Craft ale may once have been the preserve of the bearded hipster types who congregate just to the east of the City – but there are signs its charms are creeping westward, as an increasing number of finance sector workers ditch a life of banking for something altogether hoppier.
To be fair, everyone's getting in on the act: figures published in September by the Campaign for Real Ale (Camra) showed the UK now has more breweries per person than anywhere in the world, with 10 per cent growth in the number of small-time brewers for two years running. HM Revenue and Customs, meanwhile, has reported that the number of pints of beer exported from the UK grew by 20.6m pints between 2012 and 2013. That's a lot of booze.
What's to blame for this sudden upswing in craft breweries? It's partly to do with the implementation of the Small Breweries Act in 2002, legislation to ensure smaller brewers pay less tax on the beer they produce.
That means craft brewers remain, for the large part, independent – although big business has recognised their value: this week US animal nutrition giant bought County Down-based craft brewer Newry. And then there's the landmark acquisition by SABMiller, the world's second-largest brewer, of Greenwich brand Meantime in May. "They see the opportunity, and believe in the longevity, of modern craft beer in the UK," said Meantime chief executive Nick Miller at the time.
All this suggests it makes sense wannabe craft brewers should know their way around a profit and loss sheet.
“My previous job involved sitting at a desk in front of four screens… under pressure to provide our customers with prices and liquidity that I could not find in the market myself,” explains Andy Moffat, who is now providing customers with "liquidity" of an altogether different kind after he set up Redemption Brewery in north London in 2010.
"I learned a lot about understanding and managing risk, which has proven extremely useful in running my own business," he explains.
But it was the attraction of working with something more tangible that drew him to brewing.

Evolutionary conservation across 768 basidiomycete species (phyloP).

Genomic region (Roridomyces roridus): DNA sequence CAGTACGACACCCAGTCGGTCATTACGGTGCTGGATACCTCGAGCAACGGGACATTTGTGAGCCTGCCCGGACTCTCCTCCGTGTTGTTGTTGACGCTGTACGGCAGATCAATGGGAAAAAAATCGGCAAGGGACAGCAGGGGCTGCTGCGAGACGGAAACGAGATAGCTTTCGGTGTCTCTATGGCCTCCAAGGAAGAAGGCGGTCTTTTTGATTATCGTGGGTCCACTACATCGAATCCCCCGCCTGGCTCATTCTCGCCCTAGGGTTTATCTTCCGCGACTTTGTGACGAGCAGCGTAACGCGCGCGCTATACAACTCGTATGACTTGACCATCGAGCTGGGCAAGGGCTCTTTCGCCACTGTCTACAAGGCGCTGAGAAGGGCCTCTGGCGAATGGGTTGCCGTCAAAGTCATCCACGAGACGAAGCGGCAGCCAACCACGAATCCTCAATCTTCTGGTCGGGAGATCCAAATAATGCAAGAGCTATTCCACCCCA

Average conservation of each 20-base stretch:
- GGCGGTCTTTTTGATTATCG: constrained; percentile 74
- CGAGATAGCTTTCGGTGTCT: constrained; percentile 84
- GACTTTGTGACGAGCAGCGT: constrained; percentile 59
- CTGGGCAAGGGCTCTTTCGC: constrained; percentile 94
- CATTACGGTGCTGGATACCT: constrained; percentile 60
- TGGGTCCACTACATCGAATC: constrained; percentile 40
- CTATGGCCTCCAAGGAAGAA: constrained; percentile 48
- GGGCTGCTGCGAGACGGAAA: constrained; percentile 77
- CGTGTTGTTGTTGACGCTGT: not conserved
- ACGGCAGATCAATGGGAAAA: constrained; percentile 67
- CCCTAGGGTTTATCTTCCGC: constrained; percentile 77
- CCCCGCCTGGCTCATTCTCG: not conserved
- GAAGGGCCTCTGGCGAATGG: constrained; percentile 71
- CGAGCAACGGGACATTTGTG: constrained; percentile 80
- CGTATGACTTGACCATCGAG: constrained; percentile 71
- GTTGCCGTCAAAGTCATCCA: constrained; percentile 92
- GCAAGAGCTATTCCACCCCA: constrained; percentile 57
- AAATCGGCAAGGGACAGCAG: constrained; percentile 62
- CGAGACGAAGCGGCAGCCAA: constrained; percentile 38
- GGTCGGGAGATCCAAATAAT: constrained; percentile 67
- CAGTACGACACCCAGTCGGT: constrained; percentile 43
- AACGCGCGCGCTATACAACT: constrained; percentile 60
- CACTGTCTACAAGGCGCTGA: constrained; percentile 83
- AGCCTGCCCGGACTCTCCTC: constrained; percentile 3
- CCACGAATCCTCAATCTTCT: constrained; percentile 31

“After 15 years my interest waned and I wanted to start my own business with the gratification of dealing with a ‘real product'. I now have great satisfaction when we get people saying nice things about our beers and the work we do. You can’t drink bonds."
Aside from business acumen, Andy thinks microbreweries such as his have done well because there has been a demand for variety and quality locally produced food and drink. “We have been lucky that the pub scene in London has really been transformed over the last five years as more and more pubs focus on locally brewed beers.”
And as relatively small producers they can be nimble and respond to changing demand more quickly.
Simon Dale, a former regulatory adviser for M&G Investments, is another convert. In 2012, he set up The Cronx Brewery in Croydon with his partner Mark Russell, who had a background in alcohol wholesale.
A fan of Crystal Palace after he visited a beer festival there, Simon saw for himself that the industry was rapidly growing.
"The idea of leaving an office job and starting my own brewery became more and more enamouring,” he says.
With their experience spanning the finance and booze industries, The Cronx recognised that the best strategy would be to grow slowly and organically.
“For us, selling our core range of five beers relatively locally in north and east London where the big beer scenes are, we’ve been gradually improving, gradually growing. It’s slow and incremental but where we want it to be.”
And while starting a business feels like a risk to many, to those leaving the City, it's almost a relaxing experience.
As Moffat explains, “financial markets are not always rational”.
"Real markets", as he calls them, "are usually more rational".
"I feel more comfortable about the risks we face at Redemption,” he says.